Indigenous Tribes Pay Tribute to Recently Deceased Miloslav Stingl
Miloslav Stingl, Czech writer, ethnographer and traveller, passed away earlier this month at the age of 89. Passionate about people, especially indigenous cultures, Stingl became close to several indigenous tribes. On behalf of all indigenous cultures, a Maori tribe has paid tribute to the professor.Photo credit: Go2 Novy Zeland.
Brno, May 26 (BD) – Writer and ethnographer Miloslav Stingl died on Monday, May 11th, aged 89. Throughout his life, Stingl travelled to 150 countries across all continents, and published 41 books about the people, countries and cultures he encountered. Stingl was particularly interested in indigenous people, and stayed with many tribes during his time abroad, cultivating close relationships. After his death, Maori cultural group Whakaari Rotorua have expressed their grief and paid tribute to Stingl, “on behalf of all indigenous cultures around the world.” Stingl’s life and work was appreciated by many indigenous cultures, and one Native American tribe even honoured him by electing him as their Chief.
“Our cultural group says thank you in appreciation to Dr Miloslav Stingl, on behalf of all native cultures of the world (especially from Oceania/Pacific) for helping to bring peace, understanding, love, cultural exchange, tolerance, inspiration and happiness to millions of people around the world through his books, speeches, travel, teachings and many public appearances in his home country of Czech Republic, and also globally,” said Frank Grapl Jr., a member of Whakaari Rotorua.
Stingl, born in December 1930, started his career as an ethnographer and writer during the Communist regime, which would have limited his ability to travel, had he not had a couple of clever advantages. By the time he became a scientist, he had to be authorized to travel, because he was paid to study Native American people, and “they couldn’t stop me from travelling to them,” said Stingl. But the state also benefited from his work, as his books were published all over the world, which brought in a lot of foreign money for them. Stingl also never had any intention of emigrating, which he made sure to make clear to the authorities. He said that when he returned from his first two trips to the West, the state no longer suspected he would emigrate, and thus kept letting him go. And so Stingl was able to make a total of 14 trips, visiting 150 countries and spending 20 years abroad in total. Stingl was also able to at least communicate in 17 foreign languages, including some lesser-learned languages such as Maori, his first foreign language, and the language of the Papuan Kuma tribe.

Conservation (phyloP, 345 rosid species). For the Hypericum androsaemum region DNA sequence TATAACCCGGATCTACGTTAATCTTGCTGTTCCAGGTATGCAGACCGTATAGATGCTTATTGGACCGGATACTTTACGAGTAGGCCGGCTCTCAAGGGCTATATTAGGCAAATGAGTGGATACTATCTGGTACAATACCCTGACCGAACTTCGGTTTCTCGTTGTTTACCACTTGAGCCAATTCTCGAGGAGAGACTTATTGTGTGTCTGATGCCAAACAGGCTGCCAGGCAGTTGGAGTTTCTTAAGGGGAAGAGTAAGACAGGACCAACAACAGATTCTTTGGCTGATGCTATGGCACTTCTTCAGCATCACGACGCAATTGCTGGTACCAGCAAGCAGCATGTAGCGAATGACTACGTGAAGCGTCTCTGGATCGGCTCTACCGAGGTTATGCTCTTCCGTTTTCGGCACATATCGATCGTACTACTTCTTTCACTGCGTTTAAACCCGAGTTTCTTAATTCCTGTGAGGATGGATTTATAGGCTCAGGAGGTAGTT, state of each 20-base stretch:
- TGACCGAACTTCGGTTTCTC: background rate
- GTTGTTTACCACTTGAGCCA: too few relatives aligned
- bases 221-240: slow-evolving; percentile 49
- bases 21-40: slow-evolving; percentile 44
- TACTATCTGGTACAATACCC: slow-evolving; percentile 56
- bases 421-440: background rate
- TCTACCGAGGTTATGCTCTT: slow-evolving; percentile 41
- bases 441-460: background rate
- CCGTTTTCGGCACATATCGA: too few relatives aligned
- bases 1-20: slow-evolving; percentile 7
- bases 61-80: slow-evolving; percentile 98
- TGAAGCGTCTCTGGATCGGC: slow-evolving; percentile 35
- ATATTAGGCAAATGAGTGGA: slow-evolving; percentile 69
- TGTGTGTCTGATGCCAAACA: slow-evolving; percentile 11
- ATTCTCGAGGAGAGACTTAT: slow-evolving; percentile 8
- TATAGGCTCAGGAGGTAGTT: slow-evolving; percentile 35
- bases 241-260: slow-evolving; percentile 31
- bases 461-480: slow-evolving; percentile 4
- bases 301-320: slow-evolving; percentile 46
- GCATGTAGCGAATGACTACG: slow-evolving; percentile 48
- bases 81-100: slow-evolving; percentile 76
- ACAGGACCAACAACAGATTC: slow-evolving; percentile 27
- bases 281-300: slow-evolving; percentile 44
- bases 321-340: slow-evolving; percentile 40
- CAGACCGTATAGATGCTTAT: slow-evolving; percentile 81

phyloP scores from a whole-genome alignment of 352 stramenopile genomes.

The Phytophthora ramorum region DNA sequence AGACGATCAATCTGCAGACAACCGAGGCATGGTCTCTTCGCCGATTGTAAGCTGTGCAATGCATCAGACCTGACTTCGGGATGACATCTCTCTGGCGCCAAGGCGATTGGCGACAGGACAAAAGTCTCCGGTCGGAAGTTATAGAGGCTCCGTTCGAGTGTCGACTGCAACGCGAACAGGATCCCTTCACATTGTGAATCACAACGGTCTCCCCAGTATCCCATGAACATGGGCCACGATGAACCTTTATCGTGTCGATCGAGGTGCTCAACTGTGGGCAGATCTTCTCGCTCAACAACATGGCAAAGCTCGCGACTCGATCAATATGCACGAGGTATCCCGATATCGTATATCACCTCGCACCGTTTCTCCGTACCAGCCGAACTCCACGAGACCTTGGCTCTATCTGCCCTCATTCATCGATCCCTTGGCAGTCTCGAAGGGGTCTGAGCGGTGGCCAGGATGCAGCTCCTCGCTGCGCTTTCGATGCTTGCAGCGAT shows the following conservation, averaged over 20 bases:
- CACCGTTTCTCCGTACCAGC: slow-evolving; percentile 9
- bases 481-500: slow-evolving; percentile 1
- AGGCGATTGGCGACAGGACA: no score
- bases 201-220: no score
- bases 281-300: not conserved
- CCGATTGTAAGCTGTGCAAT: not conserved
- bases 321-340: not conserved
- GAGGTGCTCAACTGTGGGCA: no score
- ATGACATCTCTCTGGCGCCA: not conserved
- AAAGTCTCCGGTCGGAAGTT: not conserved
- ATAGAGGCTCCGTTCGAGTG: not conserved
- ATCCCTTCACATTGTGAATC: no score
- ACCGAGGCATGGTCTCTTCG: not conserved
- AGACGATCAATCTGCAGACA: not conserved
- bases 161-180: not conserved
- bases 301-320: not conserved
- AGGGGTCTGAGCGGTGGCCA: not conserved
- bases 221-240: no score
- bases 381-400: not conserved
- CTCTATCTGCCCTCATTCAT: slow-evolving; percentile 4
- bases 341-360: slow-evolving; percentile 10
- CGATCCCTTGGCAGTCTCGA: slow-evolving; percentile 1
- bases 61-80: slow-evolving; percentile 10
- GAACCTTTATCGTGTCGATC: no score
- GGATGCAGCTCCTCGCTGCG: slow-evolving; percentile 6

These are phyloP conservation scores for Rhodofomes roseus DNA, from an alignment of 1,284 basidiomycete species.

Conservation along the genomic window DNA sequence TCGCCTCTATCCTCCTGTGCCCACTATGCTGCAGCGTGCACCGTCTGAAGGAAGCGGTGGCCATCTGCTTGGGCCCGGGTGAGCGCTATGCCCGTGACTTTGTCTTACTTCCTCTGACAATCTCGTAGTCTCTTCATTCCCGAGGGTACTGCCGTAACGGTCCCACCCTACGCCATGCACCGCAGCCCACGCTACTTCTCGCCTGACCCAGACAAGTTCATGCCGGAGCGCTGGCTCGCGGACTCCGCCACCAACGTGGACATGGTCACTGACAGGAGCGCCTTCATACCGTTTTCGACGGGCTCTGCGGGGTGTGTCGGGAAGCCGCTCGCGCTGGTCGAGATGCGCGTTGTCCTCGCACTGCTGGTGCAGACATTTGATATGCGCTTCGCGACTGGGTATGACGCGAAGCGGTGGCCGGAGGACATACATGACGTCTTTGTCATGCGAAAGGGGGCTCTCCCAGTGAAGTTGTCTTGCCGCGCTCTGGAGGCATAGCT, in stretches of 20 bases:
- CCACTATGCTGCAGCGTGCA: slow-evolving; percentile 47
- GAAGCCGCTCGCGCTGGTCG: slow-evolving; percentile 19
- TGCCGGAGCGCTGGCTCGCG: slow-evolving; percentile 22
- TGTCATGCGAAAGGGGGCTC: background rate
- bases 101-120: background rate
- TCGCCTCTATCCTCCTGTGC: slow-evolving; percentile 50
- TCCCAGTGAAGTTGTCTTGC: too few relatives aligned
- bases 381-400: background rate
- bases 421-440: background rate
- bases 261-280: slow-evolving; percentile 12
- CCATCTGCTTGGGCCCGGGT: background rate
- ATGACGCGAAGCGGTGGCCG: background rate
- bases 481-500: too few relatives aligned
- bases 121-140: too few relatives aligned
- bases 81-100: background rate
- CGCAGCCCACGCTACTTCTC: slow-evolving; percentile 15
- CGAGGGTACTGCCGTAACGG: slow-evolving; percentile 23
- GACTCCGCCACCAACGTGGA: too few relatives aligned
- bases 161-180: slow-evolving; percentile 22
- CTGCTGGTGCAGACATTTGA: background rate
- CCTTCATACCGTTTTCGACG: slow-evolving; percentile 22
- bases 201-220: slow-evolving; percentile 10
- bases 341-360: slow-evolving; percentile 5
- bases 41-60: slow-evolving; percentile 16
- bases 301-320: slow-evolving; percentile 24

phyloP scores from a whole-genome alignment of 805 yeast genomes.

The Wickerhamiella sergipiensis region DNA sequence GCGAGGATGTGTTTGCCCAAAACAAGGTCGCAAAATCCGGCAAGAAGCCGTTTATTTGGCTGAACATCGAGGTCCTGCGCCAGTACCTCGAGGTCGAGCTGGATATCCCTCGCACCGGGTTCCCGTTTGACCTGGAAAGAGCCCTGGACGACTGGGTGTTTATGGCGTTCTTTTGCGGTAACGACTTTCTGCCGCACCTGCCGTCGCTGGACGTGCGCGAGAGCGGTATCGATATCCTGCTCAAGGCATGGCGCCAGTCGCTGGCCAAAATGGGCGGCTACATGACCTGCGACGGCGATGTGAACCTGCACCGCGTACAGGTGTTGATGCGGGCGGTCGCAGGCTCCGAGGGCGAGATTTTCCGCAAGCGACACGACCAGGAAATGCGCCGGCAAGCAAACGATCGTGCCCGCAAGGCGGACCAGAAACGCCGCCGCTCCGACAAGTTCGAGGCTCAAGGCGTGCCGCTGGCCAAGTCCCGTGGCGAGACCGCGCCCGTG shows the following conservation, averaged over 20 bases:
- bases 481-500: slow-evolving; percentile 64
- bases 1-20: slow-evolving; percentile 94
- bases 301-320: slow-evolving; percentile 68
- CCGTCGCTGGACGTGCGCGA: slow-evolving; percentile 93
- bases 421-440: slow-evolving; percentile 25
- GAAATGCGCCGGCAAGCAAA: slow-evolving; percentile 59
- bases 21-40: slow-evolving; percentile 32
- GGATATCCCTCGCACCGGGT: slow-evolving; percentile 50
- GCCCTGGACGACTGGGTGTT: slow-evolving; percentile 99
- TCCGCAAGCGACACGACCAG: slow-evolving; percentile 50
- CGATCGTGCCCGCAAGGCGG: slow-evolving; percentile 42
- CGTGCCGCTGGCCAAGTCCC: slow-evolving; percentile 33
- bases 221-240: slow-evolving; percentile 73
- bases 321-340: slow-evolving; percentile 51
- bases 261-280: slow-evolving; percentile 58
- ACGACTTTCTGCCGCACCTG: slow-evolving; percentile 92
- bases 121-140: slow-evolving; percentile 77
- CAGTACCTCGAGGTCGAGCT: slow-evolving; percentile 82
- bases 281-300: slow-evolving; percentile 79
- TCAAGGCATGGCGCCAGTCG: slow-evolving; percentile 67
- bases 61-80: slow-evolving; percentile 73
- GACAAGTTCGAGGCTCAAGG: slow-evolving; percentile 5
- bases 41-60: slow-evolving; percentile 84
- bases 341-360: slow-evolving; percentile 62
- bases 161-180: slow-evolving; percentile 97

Stingl received several prizes and awards for his work, including the Silver commemorative medal of the Senate in 2014. However, he said that the greatest honour he ever received was being elected Chief of the Kickapoo Native American tribe. The unprecedented step of electing a Czechoslovak foreigner as chief had to be approved by the Czechoslovak Ministry of Foreign Affairs, which they agreed to do. Stingl, while honoured, remembered his curiosity as he recalled asking the Communist minister why they wanted him elected as Chief. According to Stingl, the minister replied that it was “because they are our red brethren.”
Although being Chief of Kickapoo was his only official chief-title, he was honoured and treated as a chief by at least one other indigenous tribe. “Most people do not know he was already honoured and treated as a chief by our Maori people,” said Grapl. “Not only in New Zealand, but also in our many meetings and visits with him in Czech Republic. We called him Rangatira (Chief). Not since the famous Czech painter Bohumir Gottfried Lindauer was there a Czech that had such close and warm friendly relations and trust with the Maori people as the Rangatira Miloslav Stingl did.”
“Moe mai ra Rangatira, Dr Miloslav Stingl. We love you and will miss you always. The hardest part is that we can not be with you to physically say goodbye. But it is never goodbye, just see you later,” said Grapl, concluding his tribute to Miloslav Stingl.